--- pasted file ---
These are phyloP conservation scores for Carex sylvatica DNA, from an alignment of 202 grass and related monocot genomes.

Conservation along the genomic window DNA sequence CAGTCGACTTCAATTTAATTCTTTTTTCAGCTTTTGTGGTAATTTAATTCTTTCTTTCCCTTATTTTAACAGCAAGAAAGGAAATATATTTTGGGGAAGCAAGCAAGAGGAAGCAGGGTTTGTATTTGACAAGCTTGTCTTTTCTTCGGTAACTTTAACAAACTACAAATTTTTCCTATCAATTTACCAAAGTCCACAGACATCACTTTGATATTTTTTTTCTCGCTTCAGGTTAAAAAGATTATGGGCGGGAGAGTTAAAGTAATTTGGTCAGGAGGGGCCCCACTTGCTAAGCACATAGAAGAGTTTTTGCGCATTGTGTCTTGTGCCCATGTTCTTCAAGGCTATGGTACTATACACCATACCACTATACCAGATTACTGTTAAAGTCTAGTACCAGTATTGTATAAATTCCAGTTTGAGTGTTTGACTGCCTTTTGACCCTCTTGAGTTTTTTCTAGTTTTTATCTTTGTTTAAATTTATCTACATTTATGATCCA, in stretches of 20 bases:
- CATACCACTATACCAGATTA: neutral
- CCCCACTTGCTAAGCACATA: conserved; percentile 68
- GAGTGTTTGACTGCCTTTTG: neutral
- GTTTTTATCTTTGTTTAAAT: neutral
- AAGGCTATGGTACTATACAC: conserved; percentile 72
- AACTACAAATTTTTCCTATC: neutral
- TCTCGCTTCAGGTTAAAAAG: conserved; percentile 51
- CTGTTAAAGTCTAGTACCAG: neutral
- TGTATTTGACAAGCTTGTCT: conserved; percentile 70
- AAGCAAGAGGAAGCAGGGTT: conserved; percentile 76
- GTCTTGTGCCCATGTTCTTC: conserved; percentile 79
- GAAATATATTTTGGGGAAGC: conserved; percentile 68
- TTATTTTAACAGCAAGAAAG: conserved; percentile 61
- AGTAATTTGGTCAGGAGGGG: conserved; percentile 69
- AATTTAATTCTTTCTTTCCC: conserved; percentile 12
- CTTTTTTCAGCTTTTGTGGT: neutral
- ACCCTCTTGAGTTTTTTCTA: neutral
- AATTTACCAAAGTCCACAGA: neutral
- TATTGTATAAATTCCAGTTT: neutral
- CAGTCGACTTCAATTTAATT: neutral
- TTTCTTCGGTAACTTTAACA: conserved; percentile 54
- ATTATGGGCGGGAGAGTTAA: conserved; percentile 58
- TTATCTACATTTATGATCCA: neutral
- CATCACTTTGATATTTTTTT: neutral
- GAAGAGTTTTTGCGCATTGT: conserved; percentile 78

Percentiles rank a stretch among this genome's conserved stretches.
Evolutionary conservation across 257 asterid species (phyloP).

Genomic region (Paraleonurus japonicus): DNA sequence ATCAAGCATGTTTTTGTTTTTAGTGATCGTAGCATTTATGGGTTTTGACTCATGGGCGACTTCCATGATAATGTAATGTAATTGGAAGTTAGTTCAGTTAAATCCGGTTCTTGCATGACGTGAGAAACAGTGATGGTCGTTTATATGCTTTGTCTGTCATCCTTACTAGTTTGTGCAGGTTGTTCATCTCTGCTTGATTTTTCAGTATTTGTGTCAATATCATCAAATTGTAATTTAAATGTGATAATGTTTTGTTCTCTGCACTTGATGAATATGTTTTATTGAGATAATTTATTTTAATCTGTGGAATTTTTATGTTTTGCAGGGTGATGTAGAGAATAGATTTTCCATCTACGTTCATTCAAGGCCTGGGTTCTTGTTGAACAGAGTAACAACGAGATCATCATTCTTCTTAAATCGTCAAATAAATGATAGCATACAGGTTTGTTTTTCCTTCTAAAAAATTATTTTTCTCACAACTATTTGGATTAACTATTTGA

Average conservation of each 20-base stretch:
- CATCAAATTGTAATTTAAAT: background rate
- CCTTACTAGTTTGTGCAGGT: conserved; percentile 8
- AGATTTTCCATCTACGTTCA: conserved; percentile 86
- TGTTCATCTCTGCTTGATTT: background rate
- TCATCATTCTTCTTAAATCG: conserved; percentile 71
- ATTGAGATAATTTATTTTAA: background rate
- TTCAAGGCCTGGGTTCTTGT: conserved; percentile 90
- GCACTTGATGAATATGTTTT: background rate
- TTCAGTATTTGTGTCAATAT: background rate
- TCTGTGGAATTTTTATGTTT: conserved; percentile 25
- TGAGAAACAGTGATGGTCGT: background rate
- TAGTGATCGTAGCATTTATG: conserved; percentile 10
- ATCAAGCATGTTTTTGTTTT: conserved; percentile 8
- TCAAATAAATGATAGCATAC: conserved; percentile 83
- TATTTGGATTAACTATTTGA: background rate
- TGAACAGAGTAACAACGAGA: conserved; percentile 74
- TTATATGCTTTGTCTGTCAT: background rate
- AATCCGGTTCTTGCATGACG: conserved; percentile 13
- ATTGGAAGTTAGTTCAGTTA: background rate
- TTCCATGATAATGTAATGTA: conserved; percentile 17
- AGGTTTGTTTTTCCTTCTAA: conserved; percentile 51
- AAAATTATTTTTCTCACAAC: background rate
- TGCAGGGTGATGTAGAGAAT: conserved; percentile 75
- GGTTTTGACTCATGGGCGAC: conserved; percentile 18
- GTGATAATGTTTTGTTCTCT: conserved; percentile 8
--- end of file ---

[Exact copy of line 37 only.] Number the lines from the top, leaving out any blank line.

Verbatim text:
- ATTGAGATAATTTATTTTAA: background rate